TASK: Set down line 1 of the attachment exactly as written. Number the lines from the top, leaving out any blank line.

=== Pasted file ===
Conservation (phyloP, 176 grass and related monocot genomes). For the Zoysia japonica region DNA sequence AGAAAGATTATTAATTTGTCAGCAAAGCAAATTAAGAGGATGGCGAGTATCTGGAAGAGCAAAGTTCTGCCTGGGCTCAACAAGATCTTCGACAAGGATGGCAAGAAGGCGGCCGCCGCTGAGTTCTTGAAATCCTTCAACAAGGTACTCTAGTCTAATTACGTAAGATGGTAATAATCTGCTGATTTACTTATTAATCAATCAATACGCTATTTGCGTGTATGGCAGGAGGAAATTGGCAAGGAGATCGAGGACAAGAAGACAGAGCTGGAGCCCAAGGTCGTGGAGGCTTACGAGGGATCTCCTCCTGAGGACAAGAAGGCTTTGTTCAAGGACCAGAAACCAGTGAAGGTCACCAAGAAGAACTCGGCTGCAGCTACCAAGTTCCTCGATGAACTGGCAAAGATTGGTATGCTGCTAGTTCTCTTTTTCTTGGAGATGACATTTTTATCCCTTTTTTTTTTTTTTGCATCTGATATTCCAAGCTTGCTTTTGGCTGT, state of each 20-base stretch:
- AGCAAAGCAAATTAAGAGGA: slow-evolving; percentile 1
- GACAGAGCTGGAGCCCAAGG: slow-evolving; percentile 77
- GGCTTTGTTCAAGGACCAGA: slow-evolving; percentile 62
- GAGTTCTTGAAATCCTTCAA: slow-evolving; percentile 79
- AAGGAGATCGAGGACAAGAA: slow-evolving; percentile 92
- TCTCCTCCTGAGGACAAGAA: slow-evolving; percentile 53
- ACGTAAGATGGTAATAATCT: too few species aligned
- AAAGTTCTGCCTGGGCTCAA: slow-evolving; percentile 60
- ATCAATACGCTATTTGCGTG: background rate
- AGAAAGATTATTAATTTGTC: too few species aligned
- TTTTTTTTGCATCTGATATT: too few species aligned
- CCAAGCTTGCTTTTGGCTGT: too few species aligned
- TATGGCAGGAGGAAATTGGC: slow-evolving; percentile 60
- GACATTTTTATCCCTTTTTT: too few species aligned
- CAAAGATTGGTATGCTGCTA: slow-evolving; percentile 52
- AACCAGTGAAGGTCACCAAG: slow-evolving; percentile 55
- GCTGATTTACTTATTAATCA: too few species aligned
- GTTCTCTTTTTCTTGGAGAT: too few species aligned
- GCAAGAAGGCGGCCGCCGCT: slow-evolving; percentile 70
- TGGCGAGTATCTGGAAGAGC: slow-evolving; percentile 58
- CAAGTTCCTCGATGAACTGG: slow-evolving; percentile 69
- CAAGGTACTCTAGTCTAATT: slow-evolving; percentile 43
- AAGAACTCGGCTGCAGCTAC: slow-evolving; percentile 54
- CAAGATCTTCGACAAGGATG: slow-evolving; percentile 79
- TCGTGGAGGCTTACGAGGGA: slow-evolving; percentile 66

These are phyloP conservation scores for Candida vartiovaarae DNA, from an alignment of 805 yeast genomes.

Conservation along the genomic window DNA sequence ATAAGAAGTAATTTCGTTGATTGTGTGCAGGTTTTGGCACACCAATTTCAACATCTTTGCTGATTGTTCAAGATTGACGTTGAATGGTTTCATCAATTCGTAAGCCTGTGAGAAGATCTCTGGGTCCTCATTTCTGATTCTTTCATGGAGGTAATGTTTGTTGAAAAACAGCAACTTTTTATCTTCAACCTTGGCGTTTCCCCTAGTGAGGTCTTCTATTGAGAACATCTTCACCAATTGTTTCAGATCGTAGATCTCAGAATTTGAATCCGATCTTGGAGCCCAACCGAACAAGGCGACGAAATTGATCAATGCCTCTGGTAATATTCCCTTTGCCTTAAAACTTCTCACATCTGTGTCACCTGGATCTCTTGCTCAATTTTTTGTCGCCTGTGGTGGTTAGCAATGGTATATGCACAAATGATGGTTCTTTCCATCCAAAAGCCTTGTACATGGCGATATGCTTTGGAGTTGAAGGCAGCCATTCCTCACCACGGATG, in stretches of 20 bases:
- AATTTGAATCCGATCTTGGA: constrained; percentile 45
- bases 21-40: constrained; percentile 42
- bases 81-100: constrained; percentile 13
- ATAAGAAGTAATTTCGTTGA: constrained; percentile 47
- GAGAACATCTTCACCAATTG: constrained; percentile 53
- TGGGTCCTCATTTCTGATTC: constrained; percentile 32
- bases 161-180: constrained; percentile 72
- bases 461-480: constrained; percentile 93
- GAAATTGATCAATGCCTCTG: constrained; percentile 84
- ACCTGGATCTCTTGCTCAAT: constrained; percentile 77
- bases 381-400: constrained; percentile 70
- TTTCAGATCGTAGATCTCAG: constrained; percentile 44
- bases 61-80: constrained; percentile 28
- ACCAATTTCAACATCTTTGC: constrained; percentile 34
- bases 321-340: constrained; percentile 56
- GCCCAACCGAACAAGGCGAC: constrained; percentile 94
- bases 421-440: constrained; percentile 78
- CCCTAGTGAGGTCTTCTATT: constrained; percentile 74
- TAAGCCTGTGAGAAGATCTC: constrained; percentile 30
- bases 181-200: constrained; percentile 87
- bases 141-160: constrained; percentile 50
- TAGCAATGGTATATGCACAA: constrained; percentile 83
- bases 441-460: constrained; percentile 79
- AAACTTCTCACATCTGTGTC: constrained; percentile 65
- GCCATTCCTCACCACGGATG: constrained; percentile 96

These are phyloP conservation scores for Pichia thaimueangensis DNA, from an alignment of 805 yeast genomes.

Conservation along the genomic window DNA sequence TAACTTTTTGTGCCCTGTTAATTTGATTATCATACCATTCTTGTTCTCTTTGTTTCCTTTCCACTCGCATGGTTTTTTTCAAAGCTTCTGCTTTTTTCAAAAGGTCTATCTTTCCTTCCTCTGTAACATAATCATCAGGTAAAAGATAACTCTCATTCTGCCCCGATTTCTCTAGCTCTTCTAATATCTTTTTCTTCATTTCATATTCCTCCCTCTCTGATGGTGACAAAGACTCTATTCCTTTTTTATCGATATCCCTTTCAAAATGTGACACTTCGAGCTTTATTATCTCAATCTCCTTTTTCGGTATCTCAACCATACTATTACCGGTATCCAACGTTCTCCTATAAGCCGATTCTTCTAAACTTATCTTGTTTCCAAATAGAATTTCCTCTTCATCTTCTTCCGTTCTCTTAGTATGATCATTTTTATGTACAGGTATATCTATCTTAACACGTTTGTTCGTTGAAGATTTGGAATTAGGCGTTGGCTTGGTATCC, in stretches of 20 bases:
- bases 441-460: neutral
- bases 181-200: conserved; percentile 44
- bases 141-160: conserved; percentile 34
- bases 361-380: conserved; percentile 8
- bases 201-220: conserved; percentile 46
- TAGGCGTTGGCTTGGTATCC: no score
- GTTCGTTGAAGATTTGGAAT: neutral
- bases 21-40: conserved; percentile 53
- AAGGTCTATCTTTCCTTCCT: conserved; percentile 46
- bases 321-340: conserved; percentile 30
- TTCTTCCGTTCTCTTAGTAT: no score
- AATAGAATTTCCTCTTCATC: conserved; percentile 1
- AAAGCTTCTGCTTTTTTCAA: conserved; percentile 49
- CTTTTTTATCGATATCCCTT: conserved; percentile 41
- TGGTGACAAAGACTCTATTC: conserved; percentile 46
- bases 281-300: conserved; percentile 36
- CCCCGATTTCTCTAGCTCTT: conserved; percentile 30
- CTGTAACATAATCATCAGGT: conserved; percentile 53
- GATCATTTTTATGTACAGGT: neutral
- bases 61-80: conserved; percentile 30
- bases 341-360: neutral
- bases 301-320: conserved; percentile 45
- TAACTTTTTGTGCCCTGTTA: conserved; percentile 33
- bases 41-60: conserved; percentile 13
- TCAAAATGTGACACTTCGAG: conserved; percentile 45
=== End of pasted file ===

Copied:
Conservation (phyloP, 176 grass and related monocot genomes). For the Zoysia japonica region DNA sequence AGAAAGATTATTAATTTGTCAGCAAAGCAAATTAAGAGGATGGCGAGTATCTGGAAGAGCAAAGTTCTGCCTGGGCTCAACAAGATCTTCGACAAGGATGGCAAGAAGGCGGCCGCCGCTGAGTTCTTGAAATCCTTCAACAAGGTACTCTAGTCTAATTACGTAAGATGGTAATAATCTGCTGATTTACTTATTAATCAATCAATACGCTATTTGCGTGTATGGCAGGAGGAAATTGGCAAGGAGATCGAGGACAAGAAGACAGAGCTGGAGCCCAAGGTCGTGGAGGCTTACGAGGGATCTCCTCCTGAGGACAAGAAGGCTTTGTTCAAGGACCAGAAACCAGTGAAGGTCACCAAGAAGAACTCGGCTGCAGCTACCAAGTTCCTCGATGAACTGGCAAAGATTGGTATGCTGCTAGTTCTCTTTTTCTTGGAGATGACATTTTTATCCCTTTTTTTTTTTTTTGCATCTGATATTCCAAGCTTGCTTTTGGCTGT, state of each 20-base stretch: